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Best Famous Thomas Carew Poems

Here is a collection of the all-time best famous Thomas Carew poems. This is a select list of the best famous Thomas Carew poetry. Reading, writing, and enjoying famous Thomas Carew poetry (as well as classical and contemporary poems) is a great past time. These top poems are the best examples of Thomas Carew poems.

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by Thomas Carew |

Song. Good Counsel to a Young Maid

 GAZE not on thy beauty's pride, 
Tender maid, in the false tide 
That from lovers' eyes doth slide.
Let thy faithful crystal show How thy colours come and go : Beauty takes a foil from woe.
Love, that in those smooth streams lies Under pity's fair disguise, Will thy melting heart surprise.
Nets of passion's finest thread, Snaring poems, will be spread, All to catch thy maidenhead.
Then beware ! for those that cure Love's disease, themselves endure For reward a calenture.
Rather let the lover pine, Than his pale cheek should assign A perpetual blush to thine.


by Thomas Carew |

To A. L. Persuasions to Love.

 THINK not, 'cause men flattering say
You're fresh as April, sweet as May,
Bright as is the morning star,
That you are so ; or, though you are,
Be not therefore proud, and deem
All men unworthy your esteem :
For, being so, you lose the pleasure
Of being fair, since that rich treasure
Of rare beauty and sweet feature
Was bestow'd on you by nature
To be enjoy'd ; and 'twere a sin
There to be scarce, where she hath bin
So prodigal of her best graces.
Thus common beauties and mean faces Shall have more pastime, and enjoy The sport you lose by being coy.
Did the thing for which I sue Only concern myself, not you ; Were men so framed as they alone Reap'd all the pleasure, women none ; Then had you reason to be scant : But 'twere a madness not to grant That which affords (if you consent) To you the giver, more content Than me, the beggar.
Oh, then be Kind to yourself, if not to me.
Starve not yourself, because you may Thereby make me pine away ; Nor let brittle beauty make You your wiser thoughts forsake ; For that lovely face will fail.
Beauty's sweet, but beauty's frail, 'Tis sooner past, 'tis sooner done, Than summer's rain, or winter's sun ; Most fleeting, when it is most dear, 'Tis gone, while we but say 'tis here.
These curious locks, so aptly twined, Whose every hair a soul doth bind, Will change their auburn hue and grow White and cold as winter's snow.
That eye, which now is Cupid's nest, Will prove his grave, and all the rest Will follow ; in the cheek, chin, nose, Nor lily shall be found, nor rose.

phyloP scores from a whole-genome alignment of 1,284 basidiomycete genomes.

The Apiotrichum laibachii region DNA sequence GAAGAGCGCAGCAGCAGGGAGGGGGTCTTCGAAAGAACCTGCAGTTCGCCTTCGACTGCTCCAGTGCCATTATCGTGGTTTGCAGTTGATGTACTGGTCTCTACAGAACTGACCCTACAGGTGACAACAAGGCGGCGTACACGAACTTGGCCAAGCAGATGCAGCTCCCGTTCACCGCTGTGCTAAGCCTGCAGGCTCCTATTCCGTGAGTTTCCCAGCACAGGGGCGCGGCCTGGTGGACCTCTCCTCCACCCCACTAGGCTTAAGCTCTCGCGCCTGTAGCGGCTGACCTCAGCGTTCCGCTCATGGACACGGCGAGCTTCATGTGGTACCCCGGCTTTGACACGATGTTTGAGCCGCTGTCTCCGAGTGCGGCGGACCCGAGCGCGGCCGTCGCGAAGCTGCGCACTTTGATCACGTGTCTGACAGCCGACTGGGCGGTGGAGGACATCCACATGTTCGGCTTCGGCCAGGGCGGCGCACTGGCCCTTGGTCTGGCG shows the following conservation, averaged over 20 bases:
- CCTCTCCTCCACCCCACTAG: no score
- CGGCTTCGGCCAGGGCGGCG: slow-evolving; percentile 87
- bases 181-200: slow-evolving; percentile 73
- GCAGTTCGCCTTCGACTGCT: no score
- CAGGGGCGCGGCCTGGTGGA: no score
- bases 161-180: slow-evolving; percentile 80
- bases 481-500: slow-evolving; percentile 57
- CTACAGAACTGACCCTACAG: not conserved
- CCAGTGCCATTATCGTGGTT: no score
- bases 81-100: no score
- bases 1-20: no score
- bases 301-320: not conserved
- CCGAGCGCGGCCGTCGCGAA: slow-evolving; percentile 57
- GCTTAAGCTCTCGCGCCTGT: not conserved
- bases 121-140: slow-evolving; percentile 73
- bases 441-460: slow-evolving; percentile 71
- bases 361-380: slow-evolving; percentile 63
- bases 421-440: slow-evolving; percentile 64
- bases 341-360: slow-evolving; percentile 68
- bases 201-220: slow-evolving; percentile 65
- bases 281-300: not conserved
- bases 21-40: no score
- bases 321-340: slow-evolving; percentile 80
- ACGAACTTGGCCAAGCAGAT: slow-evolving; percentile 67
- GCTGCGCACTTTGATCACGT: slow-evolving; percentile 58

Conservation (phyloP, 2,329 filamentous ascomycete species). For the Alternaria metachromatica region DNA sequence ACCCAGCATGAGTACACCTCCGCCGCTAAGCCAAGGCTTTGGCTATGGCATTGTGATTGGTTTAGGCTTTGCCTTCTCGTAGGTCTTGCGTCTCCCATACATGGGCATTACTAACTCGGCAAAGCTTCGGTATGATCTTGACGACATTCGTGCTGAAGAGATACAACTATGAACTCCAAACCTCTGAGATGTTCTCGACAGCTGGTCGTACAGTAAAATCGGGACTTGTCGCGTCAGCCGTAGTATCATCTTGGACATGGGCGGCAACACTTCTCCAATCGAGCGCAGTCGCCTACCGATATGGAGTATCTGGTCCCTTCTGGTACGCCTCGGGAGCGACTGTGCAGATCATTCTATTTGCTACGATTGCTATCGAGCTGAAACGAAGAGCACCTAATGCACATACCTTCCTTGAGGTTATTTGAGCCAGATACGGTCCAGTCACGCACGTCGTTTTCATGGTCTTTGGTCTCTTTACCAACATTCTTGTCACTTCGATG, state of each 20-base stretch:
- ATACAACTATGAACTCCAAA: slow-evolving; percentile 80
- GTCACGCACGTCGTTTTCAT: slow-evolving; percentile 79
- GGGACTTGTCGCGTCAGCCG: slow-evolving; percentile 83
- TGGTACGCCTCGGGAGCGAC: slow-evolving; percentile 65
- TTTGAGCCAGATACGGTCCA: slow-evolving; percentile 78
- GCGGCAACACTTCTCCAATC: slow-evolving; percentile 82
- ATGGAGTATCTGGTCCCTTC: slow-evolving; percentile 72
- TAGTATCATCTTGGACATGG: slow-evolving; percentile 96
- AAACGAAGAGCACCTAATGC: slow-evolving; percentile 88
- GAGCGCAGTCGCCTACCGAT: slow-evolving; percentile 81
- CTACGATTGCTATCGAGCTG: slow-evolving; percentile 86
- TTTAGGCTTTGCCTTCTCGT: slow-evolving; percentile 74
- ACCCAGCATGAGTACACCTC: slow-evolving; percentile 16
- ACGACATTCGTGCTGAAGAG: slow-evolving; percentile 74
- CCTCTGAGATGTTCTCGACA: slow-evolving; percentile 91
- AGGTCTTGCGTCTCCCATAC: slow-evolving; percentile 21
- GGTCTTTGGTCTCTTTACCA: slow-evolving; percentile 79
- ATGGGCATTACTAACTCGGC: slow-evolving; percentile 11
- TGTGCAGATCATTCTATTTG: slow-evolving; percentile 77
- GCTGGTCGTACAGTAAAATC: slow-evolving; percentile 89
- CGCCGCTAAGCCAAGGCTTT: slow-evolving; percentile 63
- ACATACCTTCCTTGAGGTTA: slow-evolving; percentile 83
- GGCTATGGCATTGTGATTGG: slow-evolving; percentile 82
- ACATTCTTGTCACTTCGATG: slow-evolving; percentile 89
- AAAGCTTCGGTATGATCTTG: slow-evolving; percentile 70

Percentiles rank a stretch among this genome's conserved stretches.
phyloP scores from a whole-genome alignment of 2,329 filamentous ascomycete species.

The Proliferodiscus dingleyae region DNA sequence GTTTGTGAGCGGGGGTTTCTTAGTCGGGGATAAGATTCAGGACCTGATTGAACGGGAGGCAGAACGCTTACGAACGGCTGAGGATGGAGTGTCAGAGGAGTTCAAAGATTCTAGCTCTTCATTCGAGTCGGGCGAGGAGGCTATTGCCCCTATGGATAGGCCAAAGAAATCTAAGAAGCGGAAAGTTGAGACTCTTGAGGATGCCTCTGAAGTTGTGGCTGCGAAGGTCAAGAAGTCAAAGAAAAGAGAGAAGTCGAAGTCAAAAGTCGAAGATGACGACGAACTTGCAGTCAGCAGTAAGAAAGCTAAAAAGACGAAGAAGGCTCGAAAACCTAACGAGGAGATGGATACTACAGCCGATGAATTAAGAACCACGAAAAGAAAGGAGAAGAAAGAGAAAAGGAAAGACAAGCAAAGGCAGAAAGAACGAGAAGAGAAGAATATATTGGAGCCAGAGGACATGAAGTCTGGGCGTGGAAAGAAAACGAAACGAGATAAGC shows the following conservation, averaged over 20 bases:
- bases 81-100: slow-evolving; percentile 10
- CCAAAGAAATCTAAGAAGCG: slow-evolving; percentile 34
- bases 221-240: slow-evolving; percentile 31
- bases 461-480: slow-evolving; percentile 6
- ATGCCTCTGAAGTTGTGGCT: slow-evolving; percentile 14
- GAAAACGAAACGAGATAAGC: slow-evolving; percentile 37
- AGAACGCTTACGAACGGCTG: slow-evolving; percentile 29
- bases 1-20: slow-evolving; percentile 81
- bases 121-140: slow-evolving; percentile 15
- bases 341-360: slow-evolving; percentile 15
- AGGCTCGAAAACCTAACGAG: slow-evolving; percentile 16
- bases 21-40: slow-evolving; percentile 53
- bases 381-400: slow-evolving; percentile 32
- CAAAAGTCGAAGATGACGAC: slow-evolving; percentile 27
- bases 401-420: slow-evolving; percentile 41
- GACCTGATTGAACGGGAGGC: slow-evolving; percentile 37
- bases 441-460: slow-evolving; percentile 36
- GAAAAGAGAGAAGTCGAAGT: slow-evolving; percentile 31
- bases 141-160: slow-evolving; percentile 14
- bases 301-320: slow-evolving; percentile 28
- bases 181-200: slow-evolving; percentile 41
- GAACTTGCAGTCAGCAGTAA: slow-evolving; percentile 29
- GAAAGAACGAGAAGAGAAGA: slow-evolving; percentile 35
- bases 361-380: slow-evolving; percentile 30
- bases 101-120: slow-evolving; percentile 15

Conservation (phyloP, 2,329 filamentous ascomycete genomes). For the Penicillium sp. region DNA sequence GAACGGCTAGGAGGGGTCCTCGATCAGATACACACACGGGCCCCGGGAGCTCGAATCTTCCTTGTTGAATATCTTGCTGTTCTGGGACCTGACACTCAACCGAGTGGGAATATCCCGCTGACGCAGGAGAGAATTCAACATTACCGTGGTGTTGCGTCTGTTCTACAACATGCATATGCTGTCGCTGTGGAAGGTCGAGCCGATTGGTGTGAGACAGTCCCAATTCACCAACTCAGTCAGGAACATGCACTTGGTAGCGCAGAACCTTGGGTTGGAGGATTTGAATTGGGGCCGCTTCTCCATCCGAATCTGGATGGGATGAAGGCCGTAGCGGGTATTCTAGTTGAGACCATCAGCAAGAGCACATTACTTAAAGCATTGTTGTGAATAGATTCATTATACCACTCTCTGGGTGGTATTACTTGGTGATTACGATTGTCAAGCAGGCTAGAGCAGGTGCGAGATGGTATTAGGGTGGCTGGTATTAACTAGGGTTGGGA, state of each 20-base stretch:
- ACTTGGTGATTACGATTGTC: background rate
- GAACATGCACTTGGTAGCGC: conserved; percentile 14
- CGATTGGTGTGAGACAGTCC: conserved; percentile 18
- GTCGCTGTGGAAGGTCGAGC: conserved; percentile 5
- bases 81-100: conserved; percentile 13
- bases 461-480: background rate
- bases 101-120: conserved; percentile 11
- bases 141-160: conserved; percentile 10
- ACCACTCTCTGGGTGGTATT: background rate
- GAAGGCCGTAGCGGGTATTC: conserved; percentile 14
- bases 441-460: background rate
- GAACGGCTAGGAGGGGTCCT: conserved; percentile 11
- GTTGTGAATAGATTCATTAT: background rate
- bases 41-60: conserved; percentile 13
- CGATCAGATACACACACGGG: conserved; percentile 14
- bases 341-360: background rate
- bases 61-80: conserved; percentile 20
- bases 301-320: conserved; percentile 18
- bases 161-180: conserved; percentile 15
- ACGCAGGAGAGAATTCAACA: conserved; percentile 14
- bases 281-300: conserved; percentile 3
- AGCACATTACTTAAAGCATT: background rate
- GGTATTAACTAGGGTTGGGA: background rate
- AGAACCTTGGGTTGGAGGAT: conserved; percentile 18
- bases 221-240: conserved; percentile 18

And what will then become of all Those whom now you servants call ? Like swallows, when your summer's done, They'll fly, and seek some warmer sun.
Then wisely choose one to your friend Whose love may, when your beauties end, Remain still firm : be provident, And think, before the summer's spent, Of following winter ; like the ant, In plenty hoard for time of scant.
Cull out, amongst the multitude Of lovers, that seek to intrude Into your favour, one that may Love for an age, not for a day ; One that will quench your youthful fires, And feed in age your hot desires.
For when the storms of time have moved Waves on that cheek which was beloved, When a fair lady's face is pined, And yellow spread where once red shined ; When beauty, youth, and all sweets leave her, Love may return, but lover never : And old folks say there are no pains Like itch of love in aged veins.
O love me, then, and now begin it, Let us not lose this present minute ; For time and age will work that wrack Which time or age shall ne'er call back.
The snake each year fresh skin resumes, And eagles change their aged plumes ; The faded rose each spring receives A fresh red tincture on her leaves : But if your beauties once decay, You never know a second May.
O then, be wise, and whilst your season Affords you days for sport, do reason ; Spend not in vain your life's short hour, But crop in time your beauty's flower, Which will away, and doth together Both bud and fade, both blow and wither.


by Thomas Carew |

Epitaph On the Lady Mary Villiers

 THE Lady Mary Villiers lies 
Under this stone; with weeping eyes 
The parents that first gave her birth, 
And their sad friends, laid her in earth.
If any of them, Reader, were Known unto thee, shed a tear; Or if thyself possess a gem As dear to thee, as this to them, Though a stranger to this place, Bewail in theirs thine own hard case: For thou perhaps at thy return May'st find thy Darling in an urn.


by Thomas Carew |

To Ben Jonson upon Occasion of his Ode of Defiance Annexed t

 'Tis true, dear Ben, thy just chastising hand 
Hath fix'd upon the sotted age a brand 
To their swoll'n pride and empty scribbling due; 
It can nor judge, nor write, and yet 'tis true 
Thy comic muse, from the exalted line 
Touch'd by thy Alchemist, doth since decline 
From that her zenith, and foretells a red 
And blushing evening, when she goes to bed; 
Yet such as shall outshine the glimmering light 
With which all stars shall gild the following night.
Nor think it much, since all thy eaglets may Endure the sunny trial, if we say This hath the stronger wing, or that doth shine Trick'd up in fairer plumes, since all are thine.